It’s one thing to like people and reach out to them, looking for common links; it’s another to feel you must please everyone else but God.
Bestselling author Rick Warren seems the inveterate people pleaser when you meet him. He came by the office the other day and wanted to talk to everyone he passed in the halls, full of questions: “Where are you from?” “How long have you worked at Guideposts?” “What’s your role here?”
The conversations were often punctuated by a hug. It was all we could do to sit him down and ask him a few questions! (Watch the video here.) One of the things we did want to ask him was about people pleasing. Because, as he was quick to remind us, it’s one thing to like people and reach out to them, looking for common links; it’s another to feel you must please everyone else but God. That’s a topic he takes so seriously he’s added it to the new revised, tenth-anniversary edition of The Purpose-Driven Life.
As he puts it, people pleasing is a way of saying, “I must be liked by you to be happy.” Think how dangerous that can be.
“The dark side of the desire for approval is the fear of disapproval,” he writes. “After talking with people living in over a hundred different countries, I have come to believe that fear of being criticized or rejected by others is the most common reason people get detoured from the path God planned for them.”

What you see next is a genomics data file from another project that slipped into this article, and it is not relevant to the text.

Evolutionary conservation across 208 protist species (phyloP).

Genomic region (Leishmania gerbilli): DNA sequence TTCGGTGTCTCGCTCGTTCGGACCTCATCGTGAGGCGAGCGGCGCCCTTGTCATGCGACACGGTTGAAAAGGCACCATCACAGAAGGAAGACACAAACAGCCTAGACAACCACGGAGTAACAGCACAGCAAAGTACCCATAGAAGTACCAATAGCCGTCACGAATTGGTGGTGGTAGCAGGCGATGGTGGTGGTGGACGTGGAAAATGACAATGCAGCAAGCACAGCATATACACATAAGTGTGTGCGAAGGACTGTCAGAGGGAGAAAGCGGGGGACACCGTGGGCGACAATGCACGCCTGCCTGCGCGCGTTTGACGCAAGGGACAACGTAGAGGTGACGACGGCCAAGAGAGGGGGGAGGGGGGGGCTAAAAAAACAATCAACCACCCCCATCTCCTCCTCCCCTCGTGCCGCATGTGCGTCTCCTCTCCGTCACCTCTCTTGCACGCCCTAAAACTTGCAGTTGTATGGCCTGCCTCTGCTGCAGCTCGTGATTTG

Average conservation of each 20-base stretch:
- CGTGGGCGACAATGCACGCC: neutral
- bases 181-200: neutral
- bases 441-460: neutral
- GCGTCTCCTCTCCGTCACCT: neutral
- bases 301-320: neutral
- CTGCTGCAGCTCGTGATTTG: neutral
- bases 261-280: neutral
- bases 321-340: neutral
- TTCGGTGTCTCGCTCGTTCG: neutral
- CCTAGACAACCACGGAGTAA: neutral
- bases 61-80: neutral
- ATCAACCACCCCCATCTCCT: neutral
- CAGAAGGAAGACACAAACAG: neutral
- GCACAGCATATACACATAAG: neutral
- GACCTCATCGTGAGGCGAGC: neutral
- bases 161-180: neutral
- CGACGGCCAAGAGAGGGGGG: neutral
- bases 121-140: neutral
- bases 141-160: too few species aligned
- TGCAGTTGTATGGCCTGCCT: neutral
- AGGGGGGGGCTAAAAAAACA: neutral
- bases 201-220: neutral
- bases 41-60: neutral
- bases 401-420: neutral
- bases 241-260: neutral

I had to wonder if Rick Warren ever had his own struggle with people pleasing. Indeed he did, the first year he started Saddleback Church, trying to be everything to everyone, and it nearly did him in. This is back when Saddleback had only 150 members. Today it has more than 30,000. Can you imagine being a people pleaser for all of them?
“No person has the ability to give you all the security, approval, acceptance and love you need, regardless of what they may promise you,” he says. “If you expect them to meet needs that only God can meet, you are being unfair to them, you are setting them up for failure and you are setting yourself up to become bitter.”
Paul put it this way in his letter to the Galatians: “I’m not trying to win the approval of people but of God. If pleasing people were my goal I would not be Christ’s servant.” Or in his letter to the Thessalonians: “Our purpose is to please God, not people. He alone examines the motives of our hearts.”
Those are verses that made a huge difference to Warren and have molded his own purpose-driven life. Not surprising that he would want to share them.